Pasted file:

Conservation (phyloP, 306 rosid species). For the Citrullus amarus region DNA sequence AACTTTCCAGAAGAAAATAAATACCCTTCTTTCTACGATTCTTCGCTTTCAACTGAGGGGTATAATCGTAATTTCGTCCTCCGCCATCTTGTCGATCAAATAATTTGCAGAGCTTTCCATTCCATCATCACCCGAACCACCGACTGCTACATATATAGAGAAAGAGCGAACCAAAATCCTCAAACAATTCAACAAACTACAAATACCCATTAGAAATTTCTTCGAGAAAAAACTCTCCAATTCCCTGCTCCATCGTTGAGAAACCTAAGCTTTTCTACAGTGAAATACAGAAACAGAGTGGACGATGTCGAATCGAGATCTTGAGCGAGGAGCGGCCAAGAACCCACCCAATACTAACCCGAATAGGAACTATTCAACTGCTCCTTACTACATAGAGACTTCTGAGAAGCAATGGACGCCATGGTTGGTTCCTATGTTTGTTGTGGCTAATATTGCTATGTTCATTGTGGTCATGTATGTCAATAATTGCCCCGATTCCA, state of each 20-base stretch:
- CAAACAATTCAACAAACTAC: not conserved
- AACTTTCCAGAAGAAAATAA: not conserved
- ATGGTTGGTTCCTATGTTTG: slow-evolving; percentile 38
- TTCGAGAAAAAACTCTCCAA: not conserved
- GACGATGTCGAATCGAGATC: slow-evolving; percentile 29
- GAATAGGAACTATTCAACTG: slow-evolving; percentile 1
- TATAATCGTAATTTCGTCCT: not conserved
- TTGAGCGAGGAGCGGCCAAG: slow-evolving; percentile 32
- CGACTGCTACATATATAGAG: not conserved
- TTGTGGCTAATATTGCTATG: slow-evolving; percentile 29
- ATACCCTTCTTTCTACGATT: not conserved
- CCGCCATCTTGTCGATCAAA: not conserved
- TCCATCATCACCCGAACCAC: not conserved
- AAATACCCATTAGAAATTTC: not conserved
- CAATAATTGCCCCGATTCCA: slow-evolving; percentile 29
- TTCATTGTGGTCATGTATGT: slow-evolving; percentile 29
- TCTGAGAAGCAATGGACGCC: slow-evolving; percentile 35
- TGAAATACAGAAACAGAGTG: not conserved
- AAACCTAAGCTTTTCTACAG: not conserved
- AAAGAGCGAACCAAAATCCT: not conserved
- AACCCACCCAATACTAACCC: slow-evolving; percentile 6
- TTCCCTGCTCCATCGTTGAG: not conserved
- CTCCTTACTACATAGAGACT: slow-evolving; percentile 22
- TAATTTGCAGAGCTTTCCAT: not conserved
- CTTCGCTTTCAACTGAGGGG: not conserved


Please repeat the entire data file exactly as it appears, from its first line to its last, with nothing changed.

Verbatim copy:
Conservation (phyloP, 306 rosid species). For the Citrullus amarus region DNA sequence AACTTTCCAGAAGAAAATAAATACCCTTCTTTCTACGATTCTTCGCTTTCAACTGAGGGGTATAATCGTAATTTCGTCCTCCGCCATCTTGTCGATCAAATAATTTGCAGAGCTTTCCATTCCATCATCACCCGAACCACCGACTGCTACATATATAGAGAAAGAGCGAACCAAAATCCTCAAACAATTCAACAAACTACAAATACCCATTAGAAATTTCTTCGAGAAAAAACTCTCCAATTCCCTGCTCCATCGTTGAGAAACCTAAGCTTTTCTACAGTGAAATACAGAAACAGAGTGGACGATGTCGAATCGAGATCTTGAGCGAGGAGCGGCCAAGAACCCACCCAATACTAACCCGAATAGGAACTATTCAACTGCTCCTTACTACATAGAGACTTCTGAGAAGCAATGGACGCCATGGTTGGTTCCTATGTTTGTTGTGGCTAATATTGCTATGTTCATTGTGGTCATGTATGTCAATAATTGCCCCGATTCCA, state of each 20-base stretch:
- CAAACAATTCAACAAACTAC: not conserved
- AACTTTCCAGAAGAAAATAA: not conserved
- ATGGTTGGTTCCTATGTTTG: slow-evolving; percentile 38
- TTCGAGAAAAAACTCTCCAA: not conserved
- GACGATGTCGAATCGAGATC: slow-evolving; percentile 29
- GAATAGGAACTATTCAACTG: slow-evolving; percentile 1
- TATAATCGTAATTTCGTCCT: not conserved
- TTGAGCGAGGAGCGGCCAAG: slow-evolving; percentile 32
- CGACTGCTACATATATAGAG: not conserved
- TTGTGGCTAATATTGCTATG: slow-evolving; percentile 29
- ATACCCTTCTTTCTACGATT: not conserved
- CCGCCATCTTGTCGATCAAA: not conserved
- TCCATCATCACCCGAACCAC: not conserved
- AAATACCCATTAGAAATTTC: not conserved
- CAATAATTGCCCCGATTCCA: slow-evolving; percentile 29
- TTCATTGTGGTCATGTATGT: slow-evolving; percentile 29
- TCTGAGAAGCAATGGACGCC: slow-evolving; percentile 35
- TGAAATACAGAAACAGAGTG: not conserved
- AAACCTAAGCTTTTCTACAG: not conserved
- AAAGAGCGAACCAAAATCCT: not conserved
- AACCCACCCAATACTAACCC: slow-evolving; percentile 6
- TTCCCTGCTCCATCGTTGAG: not conserved
- CTCCTTACTACATAGAGACT: slow-evolving; percentile 22
- TAATTTGCAGAGCTTTCCAT: not conserved
- CTTCGCTTTCAACTGAGGGG: not conserved